For the final entry in our Summer Reading series, we bring you Ana Teixeira Pinto’s essay on the recent trend in artworks featuring animals. She notes: “Replacing an obsolete notion of the ‘human,’ perhaps the animal has become the new face of humanity.” This article was originally published in issue 19 of Frieze d/e in May 2015.
In the late 1940s, the Russian-born French philosopher Alexandre Kojève visited the USA. For Kojève—arguably the most influential interpreter of Hegel in the 20th century, and one of the architects of the European Economic Community, a precursor to the EU—“history” was predicated on political struggle. Like Hegel and Marx before him, Kojève believed that humanity would ultimately reach a consensus about its means of governance. This consensus (likely a mixed economy, or social democracy) would spell out the end point of social evolution, what Hegel had called the “end of history.”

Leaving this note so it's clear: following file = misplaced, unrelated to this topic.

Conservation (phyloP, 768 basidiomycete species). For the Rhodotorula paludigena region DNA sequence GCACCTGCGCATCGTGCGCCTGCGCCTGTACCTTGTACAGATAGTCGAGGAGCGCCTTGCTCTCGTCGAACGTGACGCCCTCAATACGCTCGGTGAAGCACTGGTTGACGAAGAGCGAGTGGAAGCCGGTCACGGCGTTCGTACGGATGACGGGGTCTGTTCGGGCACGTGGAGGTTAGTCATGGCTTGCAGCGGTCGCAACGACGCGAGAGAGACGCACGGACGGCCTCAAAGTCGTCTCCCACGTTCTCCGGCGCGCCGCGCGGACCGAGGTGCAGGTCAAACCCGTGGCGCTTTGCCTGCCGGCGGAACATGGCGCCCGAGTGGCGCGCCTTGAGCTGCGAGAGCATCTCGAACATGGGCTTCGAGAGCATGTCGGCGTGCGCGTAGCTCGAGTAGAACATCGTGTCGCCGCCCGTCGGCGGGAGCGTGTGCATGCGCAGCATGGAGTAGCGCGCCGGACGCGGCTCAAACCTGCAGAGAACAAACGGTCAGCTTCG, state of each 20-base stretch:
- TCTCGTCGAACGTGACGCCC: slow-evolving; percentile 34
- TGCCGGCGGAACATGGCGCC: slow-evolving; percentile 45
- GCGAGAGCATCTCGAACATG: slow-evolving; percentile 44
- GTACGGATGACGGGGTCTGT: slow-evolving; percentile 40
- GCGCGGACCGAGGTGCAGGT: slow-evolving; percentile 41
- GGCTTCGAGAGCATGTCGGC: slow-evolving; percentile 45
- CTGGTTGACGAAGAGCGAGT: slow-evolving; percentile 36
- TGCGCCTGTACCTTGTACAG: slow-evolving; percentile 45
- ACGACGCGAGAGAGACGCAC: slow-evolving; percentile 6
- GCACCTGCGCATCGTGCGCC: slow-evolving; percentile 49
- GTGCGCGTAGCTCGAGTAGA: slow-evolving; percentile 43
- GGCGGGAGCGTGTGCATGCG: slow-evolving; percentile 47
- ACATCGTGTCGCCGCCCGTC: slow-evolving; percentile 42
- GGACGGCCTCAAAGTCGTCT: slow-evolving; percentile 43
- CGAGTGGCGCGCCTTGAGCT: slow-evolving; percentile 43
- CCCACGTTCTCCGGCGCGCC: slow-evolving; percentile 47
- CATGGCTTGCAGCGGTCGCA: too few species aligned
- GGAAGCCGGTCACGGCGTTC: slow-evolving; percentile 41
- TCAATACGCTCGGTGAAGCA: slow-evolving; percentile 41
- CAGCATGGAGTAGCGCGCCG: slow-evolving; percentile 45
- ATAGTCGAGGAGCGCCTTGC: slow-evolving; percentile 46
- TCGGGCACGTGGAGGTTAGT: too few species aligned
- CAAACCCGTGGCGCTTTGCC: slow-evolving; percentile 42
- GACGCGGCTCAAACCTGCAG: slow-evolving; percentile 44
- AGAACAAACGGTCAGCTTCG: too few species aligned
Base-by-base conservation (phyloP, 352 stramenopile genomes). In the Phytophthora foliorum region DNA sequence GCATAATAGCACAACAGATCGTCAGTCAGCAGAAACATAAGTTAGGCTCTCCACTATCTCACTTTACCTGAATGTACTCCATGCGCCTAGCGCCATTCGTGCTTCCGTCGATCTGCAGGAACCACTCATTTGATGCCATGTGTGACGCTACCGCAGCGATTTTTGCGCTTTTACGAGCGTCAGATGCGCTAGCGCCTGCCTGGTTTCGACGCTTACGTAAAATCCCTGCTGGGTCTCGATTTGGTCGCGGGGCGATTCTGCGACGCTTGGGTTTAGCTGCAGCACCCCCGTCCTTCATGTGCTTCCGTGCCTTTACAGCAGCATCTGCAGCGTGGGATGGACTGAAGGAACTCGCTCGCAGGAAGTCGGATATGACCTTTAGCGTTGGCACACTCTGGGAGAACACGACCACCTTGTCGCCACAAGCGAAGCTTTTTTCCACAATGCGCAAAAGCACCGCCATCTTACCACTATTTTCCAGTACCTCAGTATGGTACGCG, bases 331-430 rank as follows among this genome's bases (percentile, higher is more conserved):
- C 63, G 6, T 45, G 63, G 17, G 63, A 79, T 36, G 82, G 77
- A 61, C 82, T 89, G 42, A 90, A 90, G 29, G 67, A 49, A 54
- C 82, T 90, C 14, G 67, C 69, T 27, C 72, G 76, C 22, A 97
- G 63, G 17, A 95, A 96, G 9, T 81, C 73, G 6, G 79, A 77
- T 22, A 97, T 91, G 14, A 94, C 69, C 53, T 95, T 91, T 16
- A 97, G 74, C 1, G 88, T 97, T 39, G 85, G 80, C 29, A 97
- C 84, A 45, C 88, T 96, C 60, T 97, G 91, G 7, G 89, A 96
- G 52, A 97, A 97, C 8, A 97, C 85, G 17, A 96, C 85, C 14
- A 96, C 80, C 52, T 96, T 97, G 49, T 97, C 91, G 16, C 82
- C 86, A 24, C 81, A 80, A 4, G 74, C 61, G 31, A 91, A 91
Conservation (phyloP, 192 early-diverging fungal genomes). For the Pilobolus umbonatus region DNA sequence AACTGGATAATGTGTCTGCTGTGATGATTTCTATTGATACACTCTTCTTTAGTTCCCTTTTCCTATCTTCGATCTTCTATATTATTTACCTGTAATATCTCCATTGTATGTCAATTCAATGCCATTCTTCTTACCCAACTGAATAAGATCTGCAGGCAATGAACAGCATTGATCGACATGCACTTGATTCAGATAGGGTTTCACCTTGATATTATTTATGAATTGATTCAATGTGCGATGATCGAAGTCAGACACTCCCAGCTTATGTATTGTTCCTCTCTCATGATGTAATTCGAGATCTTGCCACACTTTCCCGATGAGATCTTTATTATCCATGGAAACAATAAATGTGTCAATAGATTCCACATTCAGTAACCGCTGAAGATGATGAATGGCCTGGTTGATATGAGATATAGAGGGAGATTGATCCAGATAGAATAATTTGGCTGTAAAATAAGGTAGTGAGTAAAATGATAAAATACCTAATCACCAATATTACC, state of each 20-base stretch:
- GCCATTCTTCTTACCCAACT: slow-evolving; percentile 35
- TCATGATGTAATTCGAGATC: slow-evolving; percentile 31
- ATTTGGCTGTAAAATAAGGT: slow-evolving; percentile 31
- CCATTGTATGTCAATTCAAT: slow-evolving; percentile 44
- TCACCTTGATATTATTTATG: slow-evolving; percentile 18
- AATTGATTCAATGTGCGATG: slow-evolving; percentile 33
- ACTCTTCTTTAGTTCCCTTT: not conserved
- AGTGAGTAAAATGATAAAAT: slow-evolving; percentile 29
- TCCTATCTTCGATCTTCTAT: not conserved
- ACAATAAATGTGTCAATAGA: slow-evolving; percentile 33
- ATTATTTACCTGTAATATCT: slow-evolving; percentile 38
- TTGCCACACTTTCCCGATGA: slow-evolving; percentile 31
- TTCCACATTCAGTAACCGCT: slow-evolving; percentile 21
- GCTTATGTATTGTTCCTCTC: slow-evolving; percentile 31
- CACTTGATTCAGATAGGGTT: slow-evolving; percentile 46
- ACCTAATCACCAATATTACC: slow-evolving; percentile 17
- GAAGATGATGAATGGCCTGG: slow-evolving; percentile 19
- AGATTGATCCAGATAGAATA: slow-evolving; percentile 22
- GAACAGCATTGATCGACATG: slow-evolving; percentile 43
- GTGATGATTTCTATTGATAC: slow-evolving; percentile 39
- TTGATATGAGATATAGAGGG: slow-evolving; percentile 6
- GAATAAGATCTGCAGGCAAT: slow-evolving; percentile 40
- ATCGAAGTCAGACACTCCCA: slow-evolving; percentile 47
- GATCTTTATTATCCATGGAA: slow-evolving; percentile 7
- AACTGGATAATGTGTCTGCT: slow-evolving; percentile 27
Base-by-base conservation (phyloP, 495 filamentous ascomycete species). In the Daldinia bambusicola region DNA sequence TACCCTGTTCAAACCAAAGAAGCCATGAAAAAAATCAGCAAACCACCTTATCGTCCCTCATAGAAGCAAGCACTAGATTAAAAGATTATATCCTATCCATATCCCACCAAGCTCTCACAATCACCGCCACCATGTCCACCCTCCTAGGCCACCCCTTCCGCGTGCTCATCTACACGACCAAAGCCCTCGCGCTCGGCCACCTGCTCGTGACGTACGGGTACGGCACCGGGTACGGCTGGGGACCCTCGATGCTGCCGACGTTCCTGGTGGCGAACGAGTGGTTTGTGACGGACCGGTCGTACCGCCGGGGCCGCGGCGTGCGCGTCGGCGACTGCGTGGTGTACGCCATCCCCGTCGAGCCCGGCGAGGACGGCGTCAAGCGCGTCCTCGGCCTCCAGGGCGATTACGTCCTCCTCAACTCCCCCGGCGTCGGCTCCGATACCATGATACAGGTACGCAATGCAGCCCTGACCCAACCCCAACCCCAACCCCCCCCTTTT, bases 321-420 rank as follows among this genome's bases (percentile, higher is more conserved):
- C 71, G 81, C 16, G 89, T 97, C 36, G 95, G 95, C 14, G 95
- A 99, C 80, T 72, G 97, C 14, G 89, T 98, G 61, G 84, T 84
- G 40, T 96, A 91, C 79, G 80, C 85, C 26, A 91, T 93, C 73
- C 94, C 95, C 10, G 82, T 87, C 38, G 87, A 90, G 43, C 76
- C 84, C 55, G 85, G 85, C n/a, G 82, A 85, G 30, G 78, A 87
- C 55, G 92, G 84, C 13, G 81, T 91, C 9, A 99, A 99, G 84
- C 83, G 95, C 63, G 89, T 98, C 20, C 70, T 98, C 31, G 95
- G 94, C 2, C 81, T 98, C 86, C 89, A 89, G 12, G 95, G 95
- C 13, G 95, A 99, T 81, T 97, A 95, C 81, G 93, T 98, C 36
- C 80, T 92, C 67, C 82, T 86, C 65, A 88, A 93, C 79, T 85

This trip to the U.S., however, led Kojève to feel that any prospective future had already transpired. Upon observing the “eternal present” of American society, Kojève claimed that “man” had already disappeared, giving way to a creature that, though looking exactly like him, shared nothing of the human. The human, he argued, is predicated on a historical process, whereas this new being was one devoid of historicity and, therefore, humanity. For Kojève, this “post-historical Man” had returned to an animal state, albeit retaining his civilized mores. Post-historical Man builds his edifices and works of art as “birds build their nests and spiders spin their webs” and performs “musical concerts after the fashion of frogs and cicadas.”